Kang came to Vanderbilt to work with Macdonald, internationally renowned for his research on epilepsy and GABA-A receptors, proteins on the surfaces of nerve cells that normally quiet the brain's excited chatter.
GABA-A receptors were long suspected to play a role in epilepsy because they are the major inhibitory receptors in the brain and might therefore dampen the hyperexcitability that characterizes seizures. Phenobarbital and other barbiturate drugs and anti-anxiety drugs like Valium exert their calming effects by enhancing the activity of GABA-A receptors.
Indeed, mutations in GABA-A receptors were linked to inherited forms of epilepsy beginning in 2001. Macdonald's group has been characterizing the functional defects of the mutant GABA-A receptors, offering insight into the mechanisms underlying those epilepsies.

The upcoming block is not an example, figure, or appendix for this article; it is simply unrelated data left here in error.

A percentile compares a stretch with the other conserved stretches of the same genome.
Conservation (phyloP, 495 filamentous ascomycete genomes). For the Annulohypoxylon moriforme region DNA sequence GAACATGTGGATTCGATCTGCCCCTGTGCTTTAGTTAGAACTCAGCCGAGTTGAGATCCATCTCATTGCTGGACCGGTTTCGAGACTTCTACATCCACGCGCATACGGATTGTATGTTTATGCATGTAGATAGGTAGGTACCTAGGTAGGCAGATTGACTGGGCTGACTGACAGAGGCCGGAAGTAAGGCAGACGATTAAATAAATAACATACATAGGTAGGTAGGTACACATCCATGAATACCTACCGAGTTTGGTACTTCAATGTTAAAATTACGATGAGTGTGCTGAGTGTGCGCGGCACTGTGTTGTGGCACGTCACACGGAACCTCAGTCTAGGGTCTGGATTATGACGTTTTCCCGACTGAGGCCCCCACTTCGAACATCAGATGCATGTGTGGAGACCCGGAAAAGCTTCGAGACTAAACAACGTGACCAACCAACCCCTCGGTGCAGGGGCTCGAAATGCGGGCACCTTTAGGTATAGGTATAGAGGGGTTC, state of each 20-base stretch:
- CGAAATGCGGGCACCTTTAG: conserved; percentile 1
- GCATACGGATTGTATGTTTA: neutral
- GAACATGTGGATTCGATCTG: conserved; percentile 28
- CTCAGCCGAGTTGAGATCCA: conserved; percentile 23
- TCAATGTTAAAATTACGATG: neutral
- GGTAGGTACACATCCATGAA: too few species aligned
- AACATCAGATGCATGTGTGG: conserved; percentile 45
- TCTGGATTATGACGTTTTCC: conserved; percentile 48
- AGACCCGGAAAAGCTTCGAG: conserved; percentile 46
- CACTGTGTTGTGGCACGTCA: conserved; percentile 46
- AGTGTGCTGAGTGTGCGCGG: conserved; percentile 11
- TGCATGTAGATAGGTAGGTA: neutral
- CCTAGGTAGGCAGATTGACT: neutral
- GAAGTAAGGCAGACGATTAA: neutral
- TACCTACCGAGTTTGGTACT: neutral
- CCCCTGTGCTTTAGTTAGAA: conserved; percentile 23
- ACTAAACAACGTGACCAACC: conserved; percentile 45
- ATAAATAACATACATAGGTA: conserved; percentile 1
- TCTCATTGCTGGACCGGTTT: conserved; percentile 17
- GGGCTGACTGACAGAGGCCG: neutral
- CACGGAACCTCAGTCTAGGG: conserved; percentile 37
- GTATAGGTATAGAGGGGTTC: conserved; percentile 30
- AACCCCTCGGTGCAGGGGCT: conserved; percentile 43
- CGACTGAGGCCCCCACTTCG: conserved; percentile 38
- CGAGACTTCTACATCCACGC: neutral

One of the common features in the families with mutations in the GABA-A receptor gamma subunit -- one of several protein "parts" that come together to make a functional receptor -- is a history of febrile seizures.
Kang and Macdonald had already discovered that GABA-A receptors containing mutant gamma subunits were not as good at getting to the neuronal cell surface, and Kang wondered what would happen to these receptors when they were exposed to high temperatures. She raised the temperature of cells expressing the mutant receptors to 40 degrees Celsius, simulating a "fever" of 104 degrees Fahrenheit, and she found that the receptors disappeared from the cell surface.
Fewer inhibitory GABA-A receptors on the cell membrane could leave a neuron open to the excitation and repetitive firing that characterizes seizures. The investigators are currently studying where the receptors go when the temperature is raised -- are they taken inside the cell more quickly, are they degraded, is their forward insertion in
Source:Vanderbilt University Medical Center